Hitchens: Obama is no King, and neither are his spiritual mentors

Love him or hate him, Christopher Hitchens goes places no one else dares in political commentary. Not many atheists would presume to argue that they have more of a sense of Martin Luther King’s legacy than Jeremiah Wright, James Meeks, or Michael Pfleger. Hitchens does just that in scolding Barack Obama for his refusal to explicitly disavow the hate speech of these three men, and calls into question whether Obama actually stands for anything at all:

I also absorbed a news item about the Rev. Jeremiah Wright, the recently retired pastor of Barack Obama’s church in Chicago. Here is the form that the reverend’s “retirement” will take: a $1.6 million home, purchased in the name of his church and consisting of more than 10,000 square feet, in a gated community in Tinley Park, a prosperous white section of the city. There used to be a secularist line about fat shepherds and thin sheep, but the joke here is not just at the expense of a man who never pretended to be much more than a hustler. The joke is on those of the “flock” who tithed themselves to achieve this level of comfort for a man who must be pinching himself when he wakes up every day.

But, then, so must the Rev. Al Sharpton, routinely described by the New York Times as “the civil rights activist,” be pinching himself each morning. By evening, after all, several limos will have arrived to transport him to several studios where he will be flattered and taken seriously. And this enviable existence is watched with avaricious jealousy by more junior practitioners, like the raving Rev. James Meeks of Chicago’s Salem Baptist Church, who may not yet be quite ready for prime time, and by the members of Louis Farrakhan’s racist and sectarian crew, who affect to think that Christianity is a slave religion and that white people are the products of a laboratory experiment gone wrong.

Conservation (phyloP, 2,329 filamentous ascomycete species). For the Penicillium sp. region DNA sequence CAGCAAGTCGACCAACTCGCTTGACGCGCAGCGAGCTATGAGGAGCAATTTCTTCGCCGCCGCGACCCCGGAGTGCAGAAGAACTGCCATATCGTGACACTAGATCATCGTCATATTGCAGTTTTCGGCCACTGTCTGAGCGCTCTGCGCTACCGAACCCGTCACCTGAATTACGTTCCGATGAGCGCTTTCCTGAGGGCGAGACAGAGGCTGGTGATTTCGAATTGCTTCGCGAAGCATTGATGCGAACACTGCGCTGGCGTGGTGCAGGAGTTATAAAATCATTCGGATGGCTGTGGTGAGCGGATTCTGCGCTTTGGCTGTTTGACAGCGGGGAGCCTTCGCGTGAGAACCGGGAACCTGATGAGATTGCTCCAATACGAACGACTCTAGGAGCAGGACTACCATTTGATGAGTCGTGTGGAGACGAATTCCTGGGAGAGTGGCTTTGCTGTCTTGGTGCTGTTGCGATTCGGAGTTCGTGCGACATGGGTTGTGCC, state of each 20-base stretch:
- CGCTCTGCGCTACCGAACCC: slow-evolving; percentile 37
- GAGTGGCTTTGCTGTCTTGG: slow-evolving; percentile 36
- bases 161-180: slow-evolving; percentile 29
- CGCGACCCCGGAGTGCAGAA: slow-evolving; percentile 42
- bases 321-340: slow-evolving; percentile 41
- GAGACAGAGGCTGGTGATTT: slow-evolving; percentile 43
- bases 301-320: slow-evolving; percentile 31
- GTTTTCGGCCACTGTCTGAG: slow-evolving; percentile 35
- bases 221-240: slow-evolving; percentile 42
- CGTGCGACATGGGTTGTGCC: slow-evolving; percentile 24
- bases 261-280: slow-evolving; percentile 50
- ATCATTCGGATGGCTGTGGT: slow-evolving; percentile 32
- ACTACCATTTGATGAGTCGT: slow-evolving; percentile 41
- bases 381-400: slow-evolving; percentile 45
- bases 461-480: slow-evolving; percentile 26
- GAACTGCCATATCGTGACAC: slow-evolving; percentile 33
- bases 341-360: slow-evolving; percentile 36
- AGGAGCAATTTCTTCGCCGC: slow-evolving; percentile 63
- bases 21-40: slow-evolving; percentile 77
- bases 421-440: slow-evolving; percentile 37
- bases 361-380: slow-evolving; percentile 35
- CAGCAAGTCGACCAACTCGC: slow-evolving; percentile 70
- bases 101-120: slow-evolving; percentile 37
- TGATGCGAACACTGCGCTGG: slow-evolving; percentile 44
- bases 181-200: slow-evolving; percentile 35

The thing that this gaggle of cranks and parasites has in common is the extreme deference with which it is treated by the junior senator from Illinois. In April 2004, Barack Obama told a reporter from the Chicago Sun-Times that he had three spiritual mentors or counselors: Jeremiah Wright, James Meeks, and Father Michael Pfleger—for a change of pace, a white Catholic preacher who has a close personal feeling for the man he calls (as does Obama) Minister Farrakhan. This crossover stuff is not as “inclusive” as it might be made to seem: Meeks’ main political connections in the white community are with the hysterically anti-homosexual wing of the Christian right. If Obama were to be read a list of the positions that his clerical supporters take on everything from Judaism to sodomy, he would be in the smooth and silky business of “distancing” from now until November. And that is why he hopes that his Philadelphia speech, which dissociated him from everything and nothing, will be enough. He seems, indeed, to have a real gift for remaining adequately uninformed about the real beliefs of his “mentors.”

This is a lot sadder, and a lot more serious, than has been admitted. Four decades after the murder in Memphis of a friend of the working man—a hero who was always being denounced by the FBI for his choice of secular and socialist friends and colleagues—the national civil rights pulpit is largely occupied by second-rate shakedown artists who hope to franchise “race talk” into a fat living for themselves.

Obama indeed identified Pfleger, Meeks, and of course Wright as his spiritual mentors in this April 2004 profile in the Chicago Sun-Times. At the time, Obama needed the vote from Chicago to win against his presumed opponent in the Senate race, incumbent Jack Ryan. No one could have predicted Ryan’s fall from grace that summer and the inability of Illinois Republicans to field a challenger with more credibility than a carpetbagging Alan Keyes.

If he had known of the walkover at that time, he might have done then what he’s tried to do for the last few weeks — distance himself from Wright and Pfleger. Instead, he called Wright a “close confidant”, a much closer relationship than the “just a pastor” line he trotted out after Wright’s sermons hit the Internet. Pfleger is introduced in the article as being among Obama’s “friends and advisers” and his 20-year relationship is emphasized.

Hitchens exposes Obama’s spin rather nicely in this essay. It has little to do with faith and Christianity — but then neither did Wright’s rants about the US of KKK-A and the conspiracy theories about HIV. Obama still needs to answer for his advisers and acknowledging his past enthusiastic embrace of them when it suited his political needs.